At T&T Capital Management (TTCM), we put a tremendous amount of emphasis on research and analysis.  Our goal is to find securities that trade at deep discounts to intrinsic value, thereby offering us the opportunity to make the greatest amount of money on the least amount of risk.  Often this means buying stocks that are highly out of favor for a variety of reasons; and which, to be quite honest, are often at the center of controversy and pessimism in the media.

There were few greater examples of this than our large investments that we made in Hewlett-Packard (HPQ) stock over the last several years.  In 2012, this investment started off quite poorly for us, despite the fact that the stock was trading at low single-digit price to earnings ratios on normalized earnings.  While the business was struggling; it was quite obvious that the company was still generating huge free cash flows, which combined with the incredibly cheap price that we were paying for the stock, would clearly lead to a much higher price as the cash flows came through over the next several years.  On November 21st 2012, I wrote this article describing our investment thesis on HPQ

The stock, which was trading at $11.71 at the time of that article and which we ended up building a very large position in in the low-teens, now trades at about $37 and we are still holding on, as the stock is still trading for less than 10 times free cash flow.  Despite the equity markets being near all-time highs, just about all of our investments are similar caliber high quality opportunities.  While we’ve made a lot of money on financials over the last few years, they are nowhere near where they should be in terms of valuation.  We have very large positions in a variety of the most significant banks and insurance companies in the world, which still trade at large discounts to book value, and in some cases tangible book value.  These stocks trade at mid-single digit mutliples on our estimates of normalized earnings and are likely to see strong earnings and dividend growth.  I don’t predict a U.S. recession in the near-term.  Our recovery, while somewhat long in the tooth, has also been so slow and weak that it will likely be one of the longest recoveries on record when it is all said and done, largely due to the huge decline where the recovery originated from.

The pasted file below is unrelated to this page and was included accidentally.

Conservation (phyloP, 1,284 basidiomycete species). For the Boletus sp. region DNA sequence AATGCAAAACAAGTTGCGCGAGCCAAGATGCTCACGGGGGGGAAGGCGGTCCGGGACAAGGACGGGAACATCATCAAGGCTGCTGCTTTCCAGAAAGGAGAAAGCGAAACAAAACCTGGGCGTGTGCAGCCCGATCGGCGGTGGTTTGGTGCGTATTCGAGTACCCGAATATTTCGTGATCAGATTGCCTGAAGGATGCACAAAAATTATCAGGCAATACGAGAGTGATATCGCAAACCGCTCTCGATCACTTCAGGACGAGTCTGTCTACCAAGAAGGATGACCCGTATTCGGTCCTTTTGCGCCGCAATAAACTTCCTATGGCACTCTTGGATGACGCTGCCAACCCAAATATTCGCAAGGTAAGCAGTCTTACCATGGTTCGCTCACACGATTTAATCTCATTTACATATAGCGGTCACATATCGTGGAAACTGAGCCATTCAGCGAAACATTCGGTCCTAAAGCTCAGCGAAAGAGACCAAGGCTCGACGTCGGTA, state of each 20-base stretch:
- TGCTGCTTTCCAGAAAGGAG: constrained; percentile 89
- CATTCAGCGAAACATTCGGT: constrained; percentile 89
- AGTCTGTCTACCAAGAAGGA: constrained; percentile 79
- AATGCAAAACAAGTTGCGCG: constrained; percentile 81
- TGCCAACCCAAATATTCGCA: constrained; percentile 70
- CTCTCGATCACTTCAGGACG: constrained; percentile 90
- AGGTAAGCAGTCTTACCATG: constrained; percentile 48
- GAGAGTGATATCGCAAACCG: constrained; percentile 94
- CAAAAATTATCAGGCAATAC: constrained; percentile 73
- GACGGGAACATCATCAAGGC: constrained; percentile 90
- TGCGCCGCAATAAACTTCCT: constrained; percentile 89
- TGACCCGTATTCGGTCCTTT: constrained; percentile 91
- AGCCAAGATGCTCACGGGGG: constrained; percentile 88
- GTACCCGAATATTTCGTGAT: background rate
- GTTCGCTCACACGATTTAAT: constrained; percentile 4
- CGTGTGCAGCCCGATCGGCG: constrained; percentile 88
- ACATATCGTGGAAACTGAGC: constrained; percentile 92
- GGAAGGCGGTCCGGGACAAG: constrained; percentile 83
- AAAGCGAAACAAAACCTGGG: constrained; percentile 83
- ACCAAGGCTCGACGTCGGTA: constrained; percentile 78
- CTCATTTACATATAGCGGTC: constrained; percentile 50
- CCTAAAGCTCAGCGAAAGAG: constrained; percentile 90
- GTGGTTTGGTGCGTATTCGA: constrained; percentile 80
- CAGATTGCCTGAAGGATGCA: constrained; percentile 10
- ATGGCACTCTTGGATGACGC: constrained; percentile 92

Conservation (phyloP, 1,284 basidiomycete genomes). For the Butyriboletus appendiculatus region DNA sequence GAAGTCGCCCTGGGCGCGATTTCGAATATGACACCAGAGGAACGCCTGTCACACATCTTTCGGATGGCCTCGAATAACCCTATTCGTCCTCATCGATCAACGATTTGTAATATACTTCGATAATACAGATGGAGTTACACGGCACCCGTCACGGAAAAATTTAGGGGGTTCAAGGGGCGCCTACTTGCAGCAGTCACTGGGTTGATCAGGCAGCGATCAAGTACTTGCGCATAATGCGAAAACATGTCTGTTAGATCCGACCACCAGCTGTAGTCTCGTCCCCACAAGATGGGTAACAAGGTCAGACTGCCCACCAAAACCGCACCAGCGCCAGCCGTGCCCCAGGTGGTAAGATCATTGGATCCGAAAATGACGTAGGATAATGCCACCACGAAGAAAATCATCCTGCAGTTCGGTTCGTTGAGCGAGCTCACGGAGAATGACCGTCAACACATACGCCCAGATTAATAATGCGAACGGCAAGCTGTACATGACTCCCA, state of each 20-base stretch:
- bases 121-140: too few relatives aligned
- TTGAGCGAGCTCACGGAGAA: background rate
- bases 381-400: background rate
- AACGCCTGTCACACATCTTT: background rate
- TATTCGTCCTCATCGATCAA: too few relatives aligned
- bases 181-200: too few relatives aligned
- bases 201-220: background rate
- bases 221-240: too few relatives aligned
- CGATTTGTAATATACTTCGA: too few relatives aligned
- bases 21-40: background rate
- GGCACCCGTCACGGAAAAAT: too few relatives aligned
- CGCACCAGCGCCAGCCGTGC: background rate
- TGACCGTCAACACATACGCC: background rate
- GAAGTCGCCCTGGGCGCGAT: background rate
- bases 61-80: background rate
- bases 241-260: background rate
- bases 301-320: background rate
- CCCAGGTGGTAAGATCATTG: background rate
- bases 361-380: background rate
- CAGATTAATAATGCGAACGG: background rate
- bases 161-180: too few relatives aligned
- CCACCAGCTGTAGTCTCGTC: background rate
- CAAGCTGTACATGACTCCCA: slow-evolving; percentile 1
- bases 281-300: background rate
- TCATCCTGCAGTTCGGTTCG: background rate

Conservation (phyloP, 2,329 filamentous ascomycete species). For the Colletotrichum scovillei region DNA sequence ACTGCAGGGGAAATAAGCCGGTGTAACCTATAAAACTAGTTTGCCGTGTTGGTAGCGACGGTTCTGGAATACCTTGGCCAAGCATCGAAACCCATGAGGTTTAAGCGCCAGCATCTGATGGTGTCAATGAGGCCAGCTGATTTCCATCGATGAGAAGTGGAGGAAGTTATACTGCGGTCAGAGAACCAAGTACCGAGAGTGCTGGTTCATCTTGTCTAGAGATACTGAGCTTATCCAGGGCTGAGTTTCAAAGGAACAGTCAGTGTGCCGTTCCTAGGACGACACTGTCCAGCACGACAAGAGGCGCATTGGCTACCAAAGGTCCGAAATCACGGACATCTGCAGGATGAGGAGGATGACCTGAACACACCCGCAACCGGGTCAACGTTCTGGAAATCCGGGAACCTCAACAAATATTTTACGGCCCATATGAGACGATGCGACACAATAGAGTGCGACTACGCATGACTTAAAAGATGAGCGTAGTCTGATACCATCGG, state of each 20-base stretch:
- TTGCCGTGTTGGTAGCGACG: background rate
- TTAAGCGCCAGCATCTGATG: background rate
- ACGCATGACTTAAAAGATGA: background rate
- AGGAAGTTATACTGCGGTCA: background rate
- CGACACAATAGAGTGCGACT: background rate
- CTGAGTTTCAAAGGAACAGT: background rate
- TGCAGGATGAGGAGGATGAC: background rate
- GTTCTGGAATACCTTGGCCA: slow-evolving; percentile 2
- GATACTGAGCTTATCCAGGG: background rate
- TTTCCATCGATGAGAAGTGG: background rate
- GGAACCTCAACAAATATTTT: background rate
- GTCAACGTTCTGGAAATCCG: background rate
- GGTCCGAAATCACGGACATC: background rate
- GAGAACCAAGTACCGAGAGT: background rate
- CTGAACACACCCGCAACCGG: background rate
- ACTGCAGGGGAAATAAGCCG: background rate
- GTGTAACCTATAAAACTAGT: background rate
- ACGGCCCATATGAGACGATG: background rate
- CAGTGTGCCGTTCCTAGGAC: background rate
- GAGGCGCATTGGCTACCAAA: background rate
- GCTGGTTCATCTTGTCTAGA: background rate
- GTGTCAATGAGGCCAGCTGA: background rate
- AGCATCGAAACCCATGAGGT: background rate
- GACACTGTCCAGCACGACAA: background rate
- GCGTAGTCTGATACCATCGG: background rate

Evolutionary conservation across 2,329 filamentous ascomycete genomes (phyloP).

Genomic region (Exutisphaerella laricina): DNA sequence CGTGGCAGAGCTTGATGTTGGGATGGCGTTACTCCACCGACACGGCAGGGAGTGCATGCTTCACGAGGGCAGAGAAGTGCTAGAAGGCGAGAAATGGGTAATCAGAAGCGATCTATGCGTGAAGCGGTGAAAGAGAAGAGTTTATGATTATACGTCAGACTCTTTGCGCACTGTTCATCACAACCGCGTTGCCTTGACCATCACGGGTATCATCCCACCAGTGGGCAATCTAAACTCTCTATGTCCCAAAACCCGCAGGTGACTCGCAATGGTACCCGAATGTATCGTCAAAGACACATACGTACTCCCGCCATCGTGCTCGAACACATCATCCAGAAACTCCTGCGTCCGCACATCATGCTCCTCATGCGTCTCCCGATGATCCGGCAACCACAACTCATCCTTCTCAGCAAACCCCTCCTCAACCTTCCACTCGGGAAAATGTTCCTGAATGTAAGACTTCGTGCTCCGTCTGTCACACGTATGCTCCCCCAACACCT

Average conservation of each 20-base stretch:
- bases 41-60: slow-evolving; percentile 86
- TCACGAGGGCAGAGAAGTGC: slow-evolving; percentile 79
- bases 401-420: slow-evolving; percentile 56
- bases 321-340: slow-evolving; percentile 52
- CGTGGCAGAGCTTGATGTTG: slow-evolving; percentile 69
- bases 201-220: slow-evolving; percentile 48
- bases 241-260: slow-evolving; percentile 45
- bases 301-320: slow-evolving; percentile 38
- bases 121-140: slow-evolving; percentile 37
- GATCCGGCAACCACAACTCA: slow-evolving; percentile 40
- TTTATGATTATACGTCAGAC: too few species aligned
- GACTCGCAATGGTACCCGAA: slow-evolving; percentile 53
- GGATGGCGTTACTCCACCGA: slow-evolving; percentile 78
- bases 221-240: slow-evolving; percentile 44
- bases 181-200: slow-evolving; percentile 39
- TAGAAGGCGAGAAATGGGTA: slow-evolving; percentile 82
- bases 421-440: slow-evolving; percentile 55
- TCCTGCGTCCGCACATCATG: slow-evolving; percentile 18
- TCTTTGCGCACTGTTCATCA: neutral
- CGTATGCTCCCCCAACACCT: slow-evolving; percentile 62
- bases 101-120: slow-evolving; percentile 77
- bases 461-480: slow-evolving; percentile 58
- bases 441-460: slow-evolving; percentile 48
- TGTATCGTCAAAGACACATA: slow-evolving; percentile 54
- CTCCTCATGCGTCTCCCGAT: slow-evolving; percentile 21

These financial stocks are in most cases, overly capitalized and will be huge beneficiaries to interest rates rising.  Whether that means the stocks will rally in the next quarter, I have no idea and would never even try and predict it, but the likelihood of 50-100% gains over the next 3-5 years seem quite high to me.  Just as importantly, I can’t kill the investments despite my most draconian assumptions on global growth, which is highly indicative of a huge margin of safety.

I write this to you because we look at our clients as partners and we want you to be educated and informed on the opportunities as we see them.  It seems quite likely to me that market returns will be subpar over the next 3-5 years, but I don’t expect subpar returns from our investments.  I see huge opportunities that are quite obvious and the only things needed in my estimation are capital and time.  There are huge costs to not being invested, as bank accounts are yielding very little and costs of living are clearly going up.  As I personally accumulate more free cash, I’ve been aggressively adding to my personal accounts and am buying these same companies and plan on continuing to do so.  The recent sell-off in energy stocks offers a huge opportunity as well but I do believe there is more uncertainty in that arena than there is in the financials.  I have serious concerns about China and I do see that there is too much global supply of oil and things like iron ore than global demand deems necessary.  This will impact various companies differently, but in that turmoil we are likely to plant the seeds for future high potential return opportunities.  Thank you very much and feel free to give us a call if you have any questions or need anything at all!